Shine A Light

Shine A Light: Chiefs Must Be Inclusive- Kepa

“Governments come and go in four years, eight years, 16 years. What people want is stability. The vanua can give a sense of identity to the other races we live with,” she said.
20 Feb 2023 15:10
Shine A Light: Chiefs Must Be Inclusive- Kepa
Burebasaga paramount chief, Na Gone Marama Bale na Roko Tui Dreketi, Ro Teimumu Kepa. Photo: Ronald Kumar

It is the vanua, through the chiefs, who can give other ethnicities a sense of identity and a home, Burebasaga paramount chief, Na Gone Marama Bale na Roko Tui Dreketi, Ro Teimumu Kepa said.

As the coalition Government progresses with plans to revive the Great Council of Chiefs (GCC) or Boselevu Vakaturaga, Ro Teimumu said council members must be reminded their role was not just for the iTaukei people.

The GCC has been non-existent for the past 16 years. It was abolished in March 2012 by the previous FijiFirst Government because they saw it as a relic from the colonial era.

“Governments come and go in four years, eight years, 16 years. What people want is stability. The vanua can give a sense of identity to the other races we live with,” she said.

“While the mandate of the GCC is to look out for the well-being of the indigenous, we must not forget the other communities who live among us.”


The coalition Government has set in motion plans to revive the council by no later than May this year.

The announcement was made by the President, Ratu Wiliame Katonivere, while opening the Parliament sitting earlier this month.

However, to do that, Ro Teimumu believes the iTaukei Affairs, given the mammoth task of re-birthing the GCC, must involve the chiefs.

The decision to re-establish the GCC has been welcomed by chiefs we spoke to.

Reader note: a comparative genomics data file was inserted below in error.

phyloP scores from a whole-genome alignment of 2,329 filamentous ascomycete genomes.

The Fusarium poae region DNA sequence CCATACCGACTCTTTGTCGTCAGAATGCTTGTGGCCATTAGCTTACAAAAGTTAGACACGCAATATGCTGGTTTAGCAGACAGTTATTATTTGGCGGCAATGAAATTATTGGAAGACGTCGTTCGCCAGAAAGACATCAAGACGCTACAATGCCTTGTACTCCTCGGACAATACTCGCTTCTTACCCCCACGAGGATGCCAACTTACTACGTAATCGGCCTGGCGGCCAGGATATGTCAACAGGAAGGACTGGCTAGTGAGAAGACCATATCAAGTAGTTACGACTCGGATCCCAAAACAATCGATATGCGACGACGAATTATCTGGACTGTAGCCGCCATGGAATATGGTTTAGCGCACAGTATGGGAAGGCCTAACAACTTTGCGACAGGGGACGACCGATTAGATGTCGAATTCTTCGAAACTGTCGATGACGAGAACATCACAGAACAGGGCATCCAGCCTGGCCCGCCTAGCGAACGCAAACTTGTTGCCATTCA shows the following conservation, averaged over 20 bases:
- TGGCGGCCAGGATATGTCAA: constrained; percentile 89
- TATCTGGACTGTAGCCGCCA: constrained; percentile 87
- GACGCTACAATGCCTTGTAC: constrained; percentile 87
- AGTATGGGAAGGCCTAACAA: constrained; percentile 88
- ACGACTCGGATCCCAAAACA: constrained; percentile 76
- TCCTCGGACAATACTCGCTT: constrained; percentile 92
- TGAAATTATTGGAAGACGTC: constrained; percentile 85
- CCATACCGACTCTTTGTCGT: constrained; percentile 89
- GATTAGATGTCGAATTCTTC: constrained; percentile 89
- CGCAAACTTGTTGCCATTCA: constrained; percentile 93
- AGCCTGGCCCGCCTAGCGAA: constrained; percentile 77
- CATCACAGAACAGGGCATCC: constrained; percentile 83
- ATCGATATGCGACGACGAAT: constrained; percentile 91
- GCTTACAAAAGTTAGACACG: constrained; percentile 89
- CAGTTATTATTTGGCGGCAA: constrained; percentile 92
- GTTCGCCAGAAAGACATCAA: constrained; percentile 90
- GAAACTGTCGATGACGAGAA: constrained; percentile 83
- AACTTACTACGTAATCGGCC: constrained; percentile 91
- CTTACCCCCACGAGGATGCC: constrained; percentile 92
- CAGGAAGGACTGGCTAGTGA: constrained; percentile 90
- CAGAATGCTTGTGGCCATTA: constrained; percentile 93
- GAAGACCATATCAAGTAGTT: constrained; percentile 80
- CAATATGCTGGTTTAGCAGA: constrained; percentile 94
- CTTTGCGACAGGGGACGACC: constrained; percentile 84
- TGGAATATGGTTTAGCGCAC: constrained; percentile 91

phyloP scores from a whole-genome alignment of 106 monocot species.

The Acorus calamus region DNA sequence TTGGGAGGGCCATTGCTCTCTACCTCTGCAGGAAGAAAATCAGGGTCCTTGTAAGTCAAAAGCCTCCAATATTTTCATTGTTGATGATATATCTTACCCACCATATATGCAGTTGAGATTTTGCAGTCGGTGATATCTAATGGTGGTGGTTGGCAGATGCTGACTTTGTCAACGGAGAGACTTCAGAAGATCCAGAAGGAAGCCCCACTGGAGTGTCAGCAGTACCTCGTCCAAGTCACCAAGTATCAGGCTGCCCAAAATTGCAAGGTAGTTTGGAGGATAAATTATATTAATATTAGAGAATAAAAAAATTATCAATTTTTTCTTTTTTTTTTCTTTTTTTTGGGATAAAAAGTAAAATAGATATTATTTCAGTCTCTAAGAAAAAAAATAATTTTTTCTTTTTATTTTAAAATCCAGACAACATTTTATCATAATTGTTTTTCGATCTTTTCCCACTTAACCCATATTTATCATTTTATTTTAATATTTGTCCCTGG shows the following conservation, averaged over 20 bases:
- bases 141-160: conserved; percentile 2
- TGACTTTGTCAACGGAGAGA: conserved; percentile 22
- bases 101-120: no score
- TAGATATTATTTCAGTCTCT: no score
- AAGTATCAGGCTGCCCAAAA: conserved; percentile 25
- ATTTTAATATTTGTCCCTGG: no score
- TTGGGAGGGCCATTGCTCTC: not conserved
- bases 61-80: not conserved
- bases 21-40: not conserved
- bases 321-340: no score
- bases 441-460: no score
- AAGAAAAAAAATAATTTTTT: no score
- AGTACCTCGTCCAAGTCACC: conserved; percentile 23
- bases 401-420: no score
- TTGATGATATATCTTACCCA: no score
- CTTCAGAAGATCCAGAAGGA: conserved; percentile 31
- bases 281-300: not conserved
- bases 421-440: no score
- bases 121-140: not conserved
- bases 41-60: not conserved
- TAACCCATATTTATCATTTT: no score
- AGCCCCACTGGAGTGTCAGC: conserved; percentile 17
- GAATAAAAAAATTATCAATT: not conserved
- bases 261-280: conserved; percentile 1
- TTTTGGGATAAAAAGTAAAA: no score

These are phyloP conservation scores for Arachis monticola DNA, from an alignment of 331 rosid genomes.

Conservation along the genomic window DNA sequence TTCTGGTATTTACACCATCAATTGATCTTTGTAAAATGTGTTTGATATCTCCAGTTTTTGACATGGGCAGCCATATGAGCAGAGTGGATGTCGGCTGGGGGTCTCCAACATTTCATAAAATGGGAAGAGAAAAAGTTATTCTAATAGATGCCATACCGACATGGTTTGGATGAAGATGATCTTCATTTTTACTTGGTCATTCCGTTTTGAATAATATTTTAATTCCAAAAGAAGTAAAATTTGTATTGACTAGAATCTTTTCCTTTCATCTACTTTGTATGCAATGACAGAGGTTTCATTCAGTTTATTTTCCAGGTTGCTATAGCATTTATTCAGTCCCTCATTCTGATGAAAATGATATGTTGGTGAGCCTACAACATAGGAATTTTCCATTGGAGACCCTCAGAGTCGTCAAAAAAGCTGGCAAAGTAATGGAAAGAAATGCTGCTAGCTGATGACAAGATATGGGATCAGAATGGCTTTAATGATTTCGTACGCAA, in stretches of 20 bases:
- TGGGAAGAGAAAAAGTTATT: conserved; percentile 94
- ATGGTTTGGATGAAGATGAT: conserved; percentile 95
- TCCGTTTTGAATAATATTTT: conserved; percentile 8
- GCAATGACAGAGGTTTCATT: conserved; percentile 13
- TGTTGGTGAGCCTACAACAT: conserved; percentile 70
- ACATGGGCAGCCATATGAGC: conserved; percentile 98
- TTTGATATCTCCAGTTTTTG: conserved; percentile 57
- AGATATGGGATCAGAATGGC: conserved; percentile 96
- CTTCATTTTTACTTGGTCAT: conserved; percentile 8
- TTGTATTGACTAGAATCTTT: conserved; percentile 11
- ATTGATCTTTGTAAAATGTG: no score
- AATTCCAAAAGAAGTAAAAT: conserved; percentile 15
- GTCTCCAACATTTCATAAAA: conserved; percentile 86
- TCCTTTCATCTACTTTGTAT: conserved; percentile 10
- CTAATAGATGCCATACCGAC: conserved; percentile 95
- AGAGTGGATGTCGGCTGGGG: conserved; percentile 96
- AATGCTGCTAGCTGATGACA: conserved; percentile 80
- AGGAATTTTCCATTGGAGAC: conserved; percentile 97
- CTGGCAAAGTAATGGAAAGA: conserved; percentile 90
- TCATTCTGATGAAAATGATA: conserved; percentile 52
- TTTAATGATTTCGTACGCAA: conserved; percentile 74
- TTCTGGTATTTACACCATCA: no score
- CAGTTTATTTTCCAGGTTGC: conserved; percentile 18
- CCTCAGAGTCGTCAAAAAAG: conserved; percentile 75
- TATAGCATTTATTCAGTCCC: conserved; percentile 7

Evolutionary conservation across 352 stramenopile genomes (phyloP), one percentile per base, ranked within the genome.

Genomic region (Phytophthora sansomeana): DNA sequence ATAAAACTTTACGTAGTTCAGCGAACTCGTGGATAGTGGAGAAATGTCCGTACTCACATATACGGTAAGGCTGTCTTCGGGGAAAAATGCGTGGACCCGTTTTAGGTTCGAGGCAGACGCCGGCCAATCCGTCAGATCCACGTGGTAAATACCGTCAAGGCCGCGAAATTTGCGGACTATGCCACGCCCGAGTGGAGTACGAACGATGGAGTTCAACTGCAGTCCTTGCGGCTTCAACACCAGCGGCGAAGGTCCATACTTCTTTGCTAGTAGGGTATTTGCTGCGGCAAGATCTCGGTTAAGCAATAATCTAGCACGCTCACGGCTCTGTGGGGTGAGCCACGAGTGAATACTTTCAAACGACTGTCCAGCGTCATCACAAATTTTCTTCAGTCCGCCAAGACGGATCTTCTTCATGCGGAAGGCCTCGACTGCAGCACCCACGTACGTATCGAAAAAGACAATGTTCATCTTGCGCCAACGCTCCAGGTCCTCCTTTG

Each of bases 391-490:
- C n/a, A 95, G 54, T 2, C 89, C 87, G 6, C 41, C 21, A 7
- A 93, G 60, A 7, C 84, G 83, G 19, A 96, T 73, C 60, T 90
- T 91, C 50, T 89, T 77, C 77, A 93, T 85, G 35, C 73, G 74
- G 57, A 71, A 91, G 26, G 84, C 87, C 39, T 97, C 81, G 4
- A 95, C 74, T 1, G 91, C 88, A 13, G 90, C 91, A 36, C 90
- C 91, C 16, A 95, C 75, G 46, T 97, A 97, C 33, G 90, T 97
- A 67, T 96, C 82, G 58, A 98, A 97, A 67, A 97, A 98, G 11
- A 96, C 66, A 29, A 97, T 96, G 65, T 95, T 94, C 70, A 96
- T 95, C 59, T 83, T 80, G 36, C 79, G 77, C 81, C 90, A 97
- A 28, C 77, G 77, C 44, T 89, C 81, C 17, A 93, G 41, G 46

Nonetheless, the role and responsibilities of the council must be carefully reviewed to avoid any political interference.

Instead, the council must prioritise the empowerment and development of iTaukei individuals and communities to fully utilise their natural resources for their benefits.


“I have always supported its re-establishment with a view of transforming the pinnacle of iTaukei culture and tradition to its revered status of old with new innovations, in line with the challenges of today’s society that is socially, economically and culturally,” Roko Tui Bau, Ratu Timoci Tavanavanua said.

Tui Nalawa of Ra province, Ratu Epeli Niudamu said the council should never be involved in politics, but instead focus on serving the interest of the iTaukeipeople.

Speaking on behalf of a Tui Ba, Bulu district representative, Noa Kautoga, said the council would ensure the affairs of the iTaukei people are discussed and positive ideas on how to develop the iTaukei would be shared among the chiefs.



In a post-Cabinet statement released on Wednesday, Government announced that the Ministry of iTaukei Affairs has been given the lead task of reviving the council, through the permanent secretary and a Strategic Advisory Group (SAG).

The SAG will be appointed by the Minister responsible, on the advice of the Permanent Secretary, who will provide oversight and guidance to the review team.

The SAG will comprise iTaukei individuals from across development spectrums such as business investment and governance. Expressions of interest will be called from individuals and groups to undertake the review.

The review and consultation are expected to take four months, after which the final report will then be presented to the Minister and Cabinet.